Search results for: Teacher characteristics
Page 2/7 66 items
In this article, the authors focused on findings from qualitative research on the effects of action research by reporting two linked quantitative studies. The authors' first goal was to triangulate the findings from their quantitative inquiry with the results from qualitative studies in order to increase the generalizability of claims previously reported. Their second goal was to identify potential moderators of action research impact on teachers. The contribution of these two studies to the corpus of action research literature is twofold. First, the authors confirmed two important benefits of action research participation reported by qualitative researchers, improved teacher attitudes to educational research and increased self-efficacy. Second, they found moderators of the impact of action research that help identify conditions in which action research is particularly likely to benefit teachers.
Updated: Apr. 29, 2014
Connecting Changes in Secondary Mathematics Teachers’ Knowledge to their Experiences in a Professional Development Workshop
This article explores changes in teachers’ knowledge of the cognitive demands of mathematical tasks following their participation in the ESP ‘‘Improving Practice’’ workshop throughout the 2004–2005 school year. The article also examines how those changes connect back to teachers’ experiences in the workshop. The findings reveal that at the end of the ‘‘Improving Practice’’ workshop, ESP teachers significantly increased their knowledge of the cognitive demands of mathematical tasks and had significantly higher knowledge than teachers in the contrast group. The author concludes that the strong connections between changes in teachers’ knowledge and their experiences in the workshop provide indications that learning occurred during the workshop, and this learning may have influenced subsequent changes in teachers’ classroom practices.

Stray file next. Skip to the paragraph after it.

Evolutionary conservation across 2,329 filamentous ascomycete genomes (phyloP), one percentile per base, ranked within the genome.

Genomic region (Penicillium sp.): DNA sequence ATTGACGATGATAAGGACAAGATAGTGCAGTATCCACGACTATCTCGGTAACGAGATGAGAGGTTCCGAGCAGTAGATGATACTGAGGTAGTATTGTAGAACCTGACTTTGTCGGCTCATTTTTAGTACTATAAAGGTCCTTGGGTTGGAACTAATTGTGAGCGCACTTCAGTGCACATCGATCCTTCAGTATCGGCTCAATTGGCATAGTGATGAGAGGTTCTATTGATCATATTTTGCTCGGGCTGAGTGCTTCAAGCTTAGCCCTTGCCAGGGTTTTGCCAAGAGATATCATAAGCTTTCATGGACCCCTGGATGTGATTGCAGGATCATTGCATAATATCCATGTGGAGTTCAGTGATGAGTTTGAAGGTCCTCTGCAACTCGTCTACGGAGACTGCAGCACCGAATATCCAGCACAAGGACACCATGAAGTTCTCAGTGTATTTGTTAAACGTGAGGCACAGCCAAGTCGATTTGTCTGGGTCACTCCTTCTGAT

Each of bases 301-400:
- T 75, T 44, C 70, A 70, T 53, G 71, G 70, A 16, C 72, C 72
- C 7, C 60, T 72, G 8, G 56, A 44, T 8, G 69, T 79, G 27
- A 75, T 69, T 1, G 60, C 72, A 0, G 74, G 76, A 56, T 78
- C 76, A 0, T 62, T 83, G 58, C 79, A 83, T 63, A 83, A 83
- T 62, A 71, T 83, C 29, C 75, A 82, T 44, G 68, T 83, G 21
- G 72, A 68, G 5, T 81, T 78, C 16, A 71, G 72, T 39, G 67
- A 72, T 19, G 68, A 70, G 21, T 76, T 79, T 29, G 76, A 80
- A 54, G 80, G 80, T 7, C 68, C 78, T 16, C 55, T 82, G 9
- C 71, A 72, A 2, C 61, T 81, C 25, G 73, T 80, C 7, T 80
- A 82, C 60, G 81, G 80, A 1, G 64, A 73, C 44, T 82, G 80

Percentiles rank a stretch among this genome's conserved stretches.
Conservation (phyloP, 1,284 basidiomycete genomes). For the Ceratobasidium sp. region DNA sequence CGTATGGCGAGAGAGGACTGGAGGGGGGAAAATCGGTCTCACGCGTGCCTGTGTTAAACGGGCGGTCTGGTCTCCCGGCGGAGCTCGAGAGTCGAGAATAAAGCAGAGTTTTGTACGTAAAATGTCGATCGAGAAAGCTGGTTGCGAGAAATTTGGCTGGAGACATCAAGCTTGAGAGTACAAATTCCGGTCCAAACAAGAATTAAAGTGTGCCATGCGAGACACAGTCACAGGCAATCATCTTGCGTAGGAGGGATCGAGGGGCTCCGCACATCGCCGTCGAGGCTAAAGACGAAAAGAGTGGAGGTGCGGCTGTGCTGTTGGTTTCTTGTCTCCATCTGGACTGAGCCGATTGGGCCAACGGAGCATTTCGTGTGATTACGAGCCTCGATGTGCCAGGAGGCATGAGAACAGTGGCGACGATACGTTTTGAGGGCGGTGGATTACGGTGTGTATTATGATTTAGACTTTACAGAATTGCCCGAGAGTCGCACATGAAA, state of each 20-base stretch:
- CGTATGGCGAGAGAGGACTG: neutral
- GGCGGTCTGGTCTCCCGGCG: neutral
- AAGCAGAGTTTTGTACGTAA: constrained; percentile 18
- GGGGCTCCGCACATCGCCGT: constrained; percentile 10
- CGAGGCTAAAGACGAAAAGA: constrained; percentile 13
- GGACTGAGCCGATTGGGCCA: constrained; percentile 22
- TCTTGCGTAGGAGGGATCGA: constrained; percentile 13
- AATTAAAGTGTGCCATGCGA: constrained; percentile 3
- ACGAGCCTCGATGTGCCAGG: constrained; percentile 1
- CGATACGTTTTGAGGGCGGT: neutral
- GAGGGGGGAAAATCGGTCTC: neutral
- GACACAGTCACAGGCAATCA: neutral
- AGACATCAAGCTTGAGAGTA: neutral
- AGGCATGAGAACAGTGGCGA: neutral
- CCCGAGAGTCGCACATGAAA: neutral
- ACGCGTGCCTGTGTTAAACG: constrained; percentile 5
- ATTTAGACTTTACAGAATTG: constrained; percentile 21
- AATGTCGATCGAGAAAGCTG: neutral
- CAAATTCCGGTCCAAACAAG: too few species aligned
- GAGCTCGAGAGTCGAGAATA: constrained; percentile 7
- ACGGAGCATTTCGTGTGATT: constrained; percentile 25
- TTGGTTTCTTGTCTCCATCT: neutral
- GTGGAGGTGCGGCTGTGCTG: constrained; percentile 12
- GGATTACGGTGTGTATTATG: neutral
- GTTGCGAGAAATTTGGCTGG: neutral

Updated: Apr. 06, 2014